“The Slovak government paid the Germans a huge amount of money, a several month salary in America, for every Jew that the Germans killed,” Frieder said. “It was knowing and open. They confiscated Jewish property [to pay for this], so the Jews essentially paid for their own murder. If there is any deeper depravity of what humanity is, I challenge you to find it for me.”

Despite the terrible events that occurred to Frieder during this tragic time period, he did not allow to destroy his will to carry on in life.

“Hatred is all it [was],” Frieder explained. “Human depravity becomes very very evident when hatred controls everything. I had to survive in order to prove that they did not succeed, no matter how hard they tried, no matter what they did. That was my motivation.”

Human depravity becomes very very evident when hatred controls everything.”

— Gideon Frieder

Frieder began speaking to students like that at West in order to tell the real story of what happened during the Holocaust. He believes that all the names, dates and statistics provided to the public through books about what happened during the Holocaust by books don’t sufficiently inform others of how a Holocaust is formed, which he views as vital to teach others how to change in the future.

“Let me tell you what the [history] books don’t tell you,” Frieder said. “There are three conditions for a Holocaust to happen. Condition number one: There is a well identified group of victims. Condition number two: There is a class of perpetrators, people who are convinced that the victim class is not worthy of living. Every book tells you about this, but what they miss is condition number three, and condition number three is that the group of perpetrators has the technology, the capability, the logistics, to affect the victims.”

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Listening to students, Frieder is open to questions regarding his experiences throughout life.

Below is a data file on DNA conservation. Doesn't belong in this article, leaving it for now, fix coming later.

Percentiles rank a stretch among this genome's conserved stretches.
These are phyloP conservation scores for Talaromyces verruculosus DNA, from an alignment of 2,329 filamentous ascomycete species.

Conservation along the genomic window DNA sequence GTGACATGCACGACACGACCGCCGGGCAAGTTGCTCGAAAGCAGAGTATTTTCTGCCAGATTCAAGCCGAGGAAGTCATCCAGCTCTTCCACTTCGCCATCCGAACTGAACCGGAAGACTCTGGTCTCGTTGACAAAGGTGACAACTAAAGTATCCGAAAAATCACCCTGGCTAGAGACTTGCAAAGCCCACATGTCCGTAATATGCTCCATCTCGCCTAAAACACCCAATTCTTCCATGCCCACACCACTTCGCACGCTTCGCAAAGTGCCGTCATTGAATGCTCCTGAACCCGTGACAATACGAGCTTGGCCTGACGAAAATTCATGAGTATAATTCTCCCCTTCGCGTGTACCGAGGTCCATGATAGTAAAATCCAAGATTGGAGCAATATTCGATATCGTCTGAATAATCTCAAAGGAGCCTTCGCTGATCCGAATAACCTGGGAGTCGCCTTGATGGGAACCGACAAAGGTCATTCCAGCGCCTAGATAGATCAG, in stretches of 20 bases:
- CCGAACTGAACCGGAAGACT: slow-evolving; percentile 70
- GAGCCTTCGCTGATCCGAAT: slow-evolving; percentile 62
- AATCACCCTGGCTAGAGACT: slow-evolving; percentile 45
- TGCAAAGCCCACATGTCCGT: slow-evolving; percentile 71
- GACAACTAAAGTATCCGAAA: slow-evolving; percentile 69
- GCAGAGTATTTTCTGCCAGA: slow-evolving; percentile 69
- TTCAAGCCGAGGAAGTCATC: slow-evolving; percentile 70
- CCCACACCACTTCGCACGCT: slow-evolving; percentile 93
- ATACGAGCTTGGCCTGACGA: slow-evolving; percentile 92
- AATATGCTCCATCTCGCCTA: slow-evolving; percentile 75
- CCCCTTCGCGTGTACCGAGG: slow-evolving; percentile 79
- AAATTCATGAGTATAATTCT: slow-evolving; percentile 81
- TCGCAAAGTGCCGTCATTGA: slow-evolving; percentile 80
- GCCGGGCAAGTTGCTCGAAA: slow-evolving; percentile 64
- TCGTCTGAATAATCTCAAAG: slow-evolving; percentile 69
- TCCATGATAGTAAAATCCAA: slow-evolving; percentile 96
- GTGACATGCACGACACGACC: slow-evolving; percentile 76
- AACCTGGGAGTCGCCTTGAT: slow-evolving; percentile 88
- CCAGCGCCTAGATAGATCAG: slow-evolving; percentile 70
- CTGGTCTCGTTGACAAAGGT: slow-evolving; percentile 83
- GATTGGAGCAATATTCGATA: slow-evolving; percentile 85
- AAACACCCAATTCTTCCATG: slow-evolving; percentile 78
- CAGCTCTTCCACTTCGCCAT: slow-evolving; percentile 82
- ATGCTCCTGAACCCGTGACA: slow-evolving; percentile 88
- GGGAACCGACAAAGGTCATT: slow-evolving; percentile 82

Alyson Kuennen

Based on these three conditions, Frieder believes that it more than probable that another Holocaust-like occurrence could happen again.

“I am not very optimistic,” Frieder said. “The hatred is growing all the time. It can happen again. [In fact], I believe it’s started. If you underline the three things I said, you can find today extreme groups which consider others not worthy of living. I am posse, my generation’s over, and I don’t think the young generations are as aware of what can happen.”

However, Frieder remains faithful to the belief that if future generations do reflect on actions of the past and are self-aware, they will be able to prevent atrocious events like this from reoccurring.

“I am a scientist, and in science, we are fond of saying, ‘Understanding a problem is half of the solution,’” Frieder said. “If you can formulate a problem correctly, you already have [part] of the solution. I think our understanding today is far, far higher because it already happened once. We know far more, so if we are cognizant of the problem, maybe we can reverse it.”

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About the Contributors
Anjali Huynh, Print Managing Editor, Co-Copy Editor

Anjali is a senior and third-year staffer on West Side Story. She is the Print Managing Editor and Co-Copy Editor. When she's not complaining about Oxford...

Alyson Kuennen, News Editor, Photographer










This is Alyson's second year on staff where she is a news editor and photographer. As a senior she spends her time working, working and...

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Through the eyes of a Jew